• Germany's news in English
 
app_header_v3

Pegida offshoot fails to draw Dresden crowds

Sabine Devins · 9 Feb 2015, 10:14

Published: 09 Feb 2015 10:14 GMT+01:00

DDfE was envisioned as a "less extreme" Pegida, said founder Kathrin Oertel, who left the Patriots Against the Islamisation of the West (Pegida) two weeks ago following the Hitler photo scandal involving the group's former leader.

"We're starting all over again," Oertel told the crowd who had gathered in front of Dresden's Frauenkirche.

The DDfE also launched its platform, which advocates for freedom of expression and better internal security, as well as a reform of immigration and asylum laws. DDfE is moving away from the anti-Islam stance that has come to define its predecessor.

Oertel also announced that DDfE would meet every two weeks, but never on Mondays, saying that day would remain "Pegida day" in Dresden.

Oertel also expressed regret that Pegida had become a platform for the right-wing extremist political party, the National Democratic Party (NPD), while also stating that she hopes her new group will become a "voice for the people". 

The new leader also made a move to make amends with the press, saying she had been disgusted by Pegida's adoption of the term Lügenpresse or lying press. 

Pegida back in business?

On Monday, Pegida is expected to meet again after a two-week hiatus brought on by a massive split in the group, which led to Oertel and four others in the Pegida organising team cutting ties with Pegida.

The conflict came from a decision as to how much involvemnt Lutz Bachmann, Pegida's founder, should be able to have following allegations that he referred to immigrants as "cattle" and "trash" in a conversation on Facebook.

Bachmann also posted a picture of himself styled as Hitler in tribute to the satirical novel, "Look Who's Back", which sees the Nazi leader take a stroll around Berlin's Mitte district 66 years after the end of the Second World War.   

Dresden's Pegida demonstrations peaked with 25,000 marchers in mid-January but have since seen a steady decline in the wake of terrorist threats and the Hitler-associated photos.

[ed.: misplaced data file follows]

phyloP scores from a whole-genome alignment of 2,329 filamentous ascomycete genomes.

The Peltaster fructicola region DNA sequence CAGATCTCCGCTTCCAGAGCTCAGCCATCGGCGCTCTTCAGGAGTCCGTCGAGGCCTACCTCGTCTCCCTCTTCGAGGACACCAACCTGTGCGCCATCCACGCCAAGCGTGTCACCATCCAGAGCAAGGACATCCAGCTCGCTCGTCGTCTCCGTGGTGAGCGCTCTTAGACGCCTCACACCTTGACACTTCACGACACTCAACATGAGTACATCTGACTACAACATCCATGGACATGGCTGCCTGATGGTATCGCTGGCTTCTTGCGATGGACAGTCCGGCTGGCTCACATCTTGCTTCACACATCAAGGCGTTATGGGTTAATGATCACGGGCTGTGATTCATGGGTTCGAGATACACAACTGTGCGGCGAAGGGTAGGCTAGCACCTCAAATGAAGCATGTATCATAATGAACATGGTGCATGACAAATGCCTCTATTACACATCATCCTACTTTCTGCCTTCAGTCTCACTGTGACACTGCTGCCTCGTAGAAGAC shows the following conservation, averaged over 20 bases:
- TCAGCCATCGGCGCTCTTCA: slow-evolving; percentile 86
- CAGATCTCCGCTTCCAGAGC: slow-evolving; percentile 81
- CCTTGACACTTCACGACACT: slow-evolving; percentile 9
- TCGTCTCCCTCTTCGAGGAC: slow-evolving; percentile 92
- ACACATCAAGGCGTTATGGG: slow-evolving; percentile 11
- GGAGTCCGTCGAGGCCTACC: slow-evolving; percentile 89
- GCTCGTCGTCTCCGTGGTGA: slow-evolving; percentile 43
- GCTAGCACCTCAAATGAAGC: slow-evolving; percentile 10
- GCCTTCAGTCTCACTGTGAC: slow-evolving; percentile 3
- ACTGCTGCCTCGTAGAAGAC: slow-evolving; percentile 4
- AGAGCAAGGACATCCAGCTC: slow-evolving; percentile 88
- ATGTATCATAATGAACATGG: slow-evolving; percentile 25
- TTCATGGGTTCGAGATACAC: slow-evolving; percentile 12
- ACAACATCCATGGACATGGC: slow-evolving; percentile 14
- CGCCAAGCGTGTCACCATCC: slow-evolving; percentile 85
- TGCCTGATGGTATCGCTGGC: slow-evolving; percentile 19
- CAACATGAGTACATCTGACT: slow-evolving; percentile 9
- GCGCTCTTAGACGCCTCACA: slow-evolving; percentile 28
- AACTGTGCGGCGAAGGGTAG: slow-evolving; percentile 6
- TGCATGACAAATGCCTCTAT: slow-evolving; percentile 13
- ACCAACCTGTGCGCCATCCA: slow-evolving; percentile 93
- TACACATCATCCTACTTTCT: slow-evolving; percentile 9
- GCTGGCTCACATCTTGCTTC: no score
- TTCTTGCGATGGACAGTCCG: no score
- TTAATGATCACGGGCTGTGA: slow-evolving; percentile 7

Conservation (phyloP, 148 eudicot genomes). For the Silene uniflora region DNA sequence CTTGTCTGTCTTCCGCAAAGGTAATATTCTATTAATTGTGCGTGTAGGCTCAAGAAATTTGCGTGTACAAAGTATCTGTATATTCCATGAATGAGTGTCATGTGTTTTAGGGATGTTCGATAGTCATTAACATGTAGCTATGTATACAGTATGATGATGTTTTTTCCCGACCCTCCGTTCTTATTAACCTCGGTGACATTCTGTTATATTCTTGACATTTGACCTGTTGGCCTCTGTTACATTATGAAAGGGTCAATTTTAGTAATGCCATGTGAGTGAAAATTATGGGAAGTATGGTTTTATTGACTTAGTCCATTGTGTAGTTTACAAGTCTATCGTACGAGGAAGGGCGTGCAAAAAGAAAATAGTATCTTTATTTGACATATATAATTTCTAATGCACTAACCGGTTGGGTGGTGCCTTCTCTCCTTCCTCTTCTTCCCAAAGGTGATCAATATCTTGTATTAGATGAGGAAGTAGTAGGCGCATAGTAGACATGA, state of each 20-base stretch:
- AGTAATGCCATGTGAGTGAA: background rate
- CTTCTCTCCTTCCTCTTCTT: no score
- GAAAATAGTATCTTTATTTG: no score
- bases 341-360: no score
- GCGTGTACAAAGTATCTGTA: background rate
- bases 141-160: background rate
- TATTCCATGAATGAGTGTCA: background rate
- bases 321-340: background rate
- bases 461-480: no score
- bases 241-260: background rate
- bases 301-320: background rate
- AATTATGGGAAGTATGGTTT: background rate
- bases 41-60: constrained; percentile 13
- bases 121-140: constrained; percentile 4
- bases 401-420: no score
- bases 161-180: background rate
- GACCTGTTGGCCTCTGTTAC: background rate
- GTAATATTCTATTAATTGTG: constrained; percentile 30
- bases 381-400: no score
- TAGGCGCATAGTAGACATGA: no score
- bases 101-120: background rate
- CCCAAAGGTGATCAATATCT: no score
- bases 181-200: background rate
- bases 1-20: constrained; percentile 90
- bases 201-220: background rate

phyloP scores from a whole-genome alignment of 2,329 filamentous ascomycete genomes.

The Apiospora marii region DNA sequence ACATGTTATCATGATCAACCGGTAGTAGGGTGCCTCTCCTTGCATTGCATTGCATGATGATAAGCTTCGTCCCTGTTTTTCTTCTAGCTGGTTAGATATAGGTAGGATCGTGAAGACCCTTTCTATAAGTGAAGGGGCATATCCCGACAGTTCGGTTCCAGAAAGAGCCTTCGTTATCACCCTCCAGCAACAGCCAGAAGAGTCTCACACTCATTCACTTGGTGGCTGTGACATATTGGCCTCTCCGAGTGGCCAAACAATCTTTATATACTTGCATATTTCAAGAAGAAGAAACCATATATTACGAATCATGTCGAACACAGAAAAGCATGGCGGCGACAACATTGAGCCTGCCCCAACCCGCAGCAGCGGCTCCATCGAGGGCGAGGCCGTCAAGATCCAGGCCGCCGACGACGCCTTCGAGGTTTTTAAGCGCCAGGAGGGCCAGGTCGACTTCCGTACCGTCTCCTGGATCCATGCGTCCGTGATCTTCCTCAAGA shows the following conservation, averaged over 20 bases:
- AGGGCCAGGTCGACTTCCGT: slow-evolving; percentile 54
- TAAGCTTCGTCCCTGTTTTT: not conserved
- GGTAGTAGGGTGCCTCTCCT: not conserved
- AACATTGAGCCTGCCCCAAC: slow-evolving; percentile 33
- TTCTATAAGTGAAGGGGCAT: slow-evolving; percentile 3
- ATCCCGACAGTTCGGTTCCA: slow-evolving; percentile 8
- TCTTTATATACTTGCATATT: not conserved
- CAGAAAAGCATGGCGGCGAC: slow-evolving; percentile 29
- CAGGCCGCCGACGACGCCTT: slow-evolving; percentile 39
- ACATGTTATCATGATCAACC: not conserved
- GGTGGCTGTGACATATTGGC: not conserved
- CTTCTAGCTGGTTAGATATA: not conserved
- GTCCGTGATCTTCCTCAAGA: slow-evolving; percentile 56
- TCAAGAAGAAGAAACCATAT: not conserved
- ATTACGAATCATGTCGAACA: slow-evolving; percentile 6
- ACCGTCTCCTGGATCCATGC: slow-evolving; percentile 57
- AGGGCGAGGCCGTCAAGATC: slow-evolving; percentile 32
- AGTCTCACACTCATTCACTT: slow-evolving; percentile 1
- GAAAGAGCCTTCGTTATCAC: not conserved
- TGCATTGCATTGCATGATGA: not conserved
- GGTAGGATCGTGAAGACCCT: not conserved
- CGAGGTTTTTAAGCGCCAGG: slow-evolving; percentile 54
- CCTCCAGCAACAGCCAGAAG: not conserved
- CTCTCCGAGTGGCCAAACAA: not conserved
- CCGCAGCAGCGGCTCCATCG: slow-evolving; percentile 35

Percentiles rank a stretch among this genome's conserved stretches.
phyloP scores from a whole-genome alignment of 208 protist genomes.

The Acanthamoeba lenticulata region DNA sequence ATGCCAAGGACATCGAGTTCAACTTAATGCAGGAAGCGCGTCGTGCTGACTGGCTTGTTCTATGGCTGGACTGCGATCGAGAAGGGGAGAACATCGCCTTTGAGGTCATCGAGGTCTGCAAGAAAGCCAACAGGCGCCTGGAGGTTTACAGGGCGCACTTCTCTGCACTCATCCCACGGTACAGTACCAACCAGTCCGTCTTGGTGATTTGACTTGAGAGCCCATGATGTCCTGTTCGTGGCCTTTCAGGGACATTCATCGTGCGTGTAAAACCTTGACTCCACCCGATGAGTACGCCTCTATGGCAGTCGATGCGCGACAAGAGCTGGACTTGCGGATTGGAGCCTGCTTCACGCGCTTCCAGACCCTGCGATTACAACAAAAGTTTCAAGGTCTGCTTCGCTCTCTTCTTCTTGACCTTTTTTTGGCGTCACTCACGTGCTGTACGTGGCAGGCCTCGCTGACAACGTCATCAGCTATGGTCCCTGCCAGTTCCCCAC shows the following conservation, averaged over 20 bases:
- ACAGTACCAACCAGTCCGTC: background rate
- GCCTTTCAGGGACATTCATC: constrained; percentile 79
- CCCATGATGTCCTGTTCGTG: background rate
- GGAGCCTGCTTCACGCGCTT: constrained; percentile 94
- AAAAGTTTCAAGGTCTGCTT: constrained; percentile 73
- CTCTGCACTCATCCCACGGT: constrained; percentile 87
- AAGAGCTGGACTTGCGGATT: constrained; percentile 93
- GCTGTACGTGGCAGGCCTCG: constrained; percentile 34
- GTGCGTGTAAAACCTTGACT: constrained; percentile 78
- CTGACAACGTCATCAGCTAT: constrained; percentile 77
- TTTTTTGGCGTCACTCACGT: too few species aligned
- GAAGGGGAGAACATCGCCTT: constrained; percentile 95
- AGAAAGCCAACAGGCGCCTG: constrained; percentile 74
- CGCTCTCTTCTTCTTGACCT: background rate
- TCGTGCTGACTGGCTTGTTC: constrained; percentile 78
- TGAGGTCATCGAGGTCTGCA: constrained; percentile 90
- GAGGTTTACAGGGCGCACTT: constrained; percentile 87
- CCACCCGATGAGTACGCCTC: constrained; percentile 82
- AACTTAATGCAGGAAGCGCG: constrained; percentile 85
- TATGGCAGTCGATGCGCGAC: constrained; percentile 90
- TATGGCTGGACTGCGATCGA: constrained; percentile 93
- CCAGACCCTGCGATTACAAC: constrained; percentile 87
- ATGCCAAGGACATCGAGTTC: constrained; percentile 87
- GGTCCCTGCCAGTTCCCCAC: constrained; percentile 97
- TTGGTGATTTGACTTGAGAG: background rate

Pegida plans to also gather in Dresden's Altmarkt in front of the Frauenkirche and has registered a demonstration with 5,000 participants.

No demo for Leipzig

Meanwhile, the Leipzig offshoot, Legida, has been banned from marching due to the movement overwhelming available police at previous demonstrations, the Saxon city's mayor told MDR broadcaster on Monday.

Story continues below…

"We cannot guarantee the city's safety with 1,000 police officers," Mayor Burkhard Jung said, after banning the demonstration planned for this Monday evening.

The move has created a debate in the German parliament, with politicians from Die Linke (The Left) and the right-of-centre Christian Democratic Union (CDU) saying Jung's prohibition impeded on the constitutional right to gather.  

Legida has also been blighted by lower-than-expected turn out and the demonstrations, unlike those in Dresden, have seen violence as demonstrators attacked police and journalists

SEE ALSO: 'Xenophobes' are one-third of Pegida, says study

For more news from Germany, join us on Facebook and Twitter.

Sabine Devins (sabine.devins@thelocal.com)

Today's headlines
Brexit vote
Brexit will turn Berlin into 'Europe’s startup capital'
A sign in Berlin's tech giant and startup-building company Rocket Internet. Photo: DPA.

London is currently thought of as the main hub for startups in Europe, but that will all turn around when the UK leaves the EU, tech industry experts say.

Brexit vote - Analysis
'Germany needs to make UK come to its senses'
British Leave campaigners celebrate Brexit result. Photo: DPA

Britain leaving the EU means trouble ahead for Germany - and its hardest task will be convincing the Brits to drop a self-defeating ideology, a leading foreign policy expert told The Local.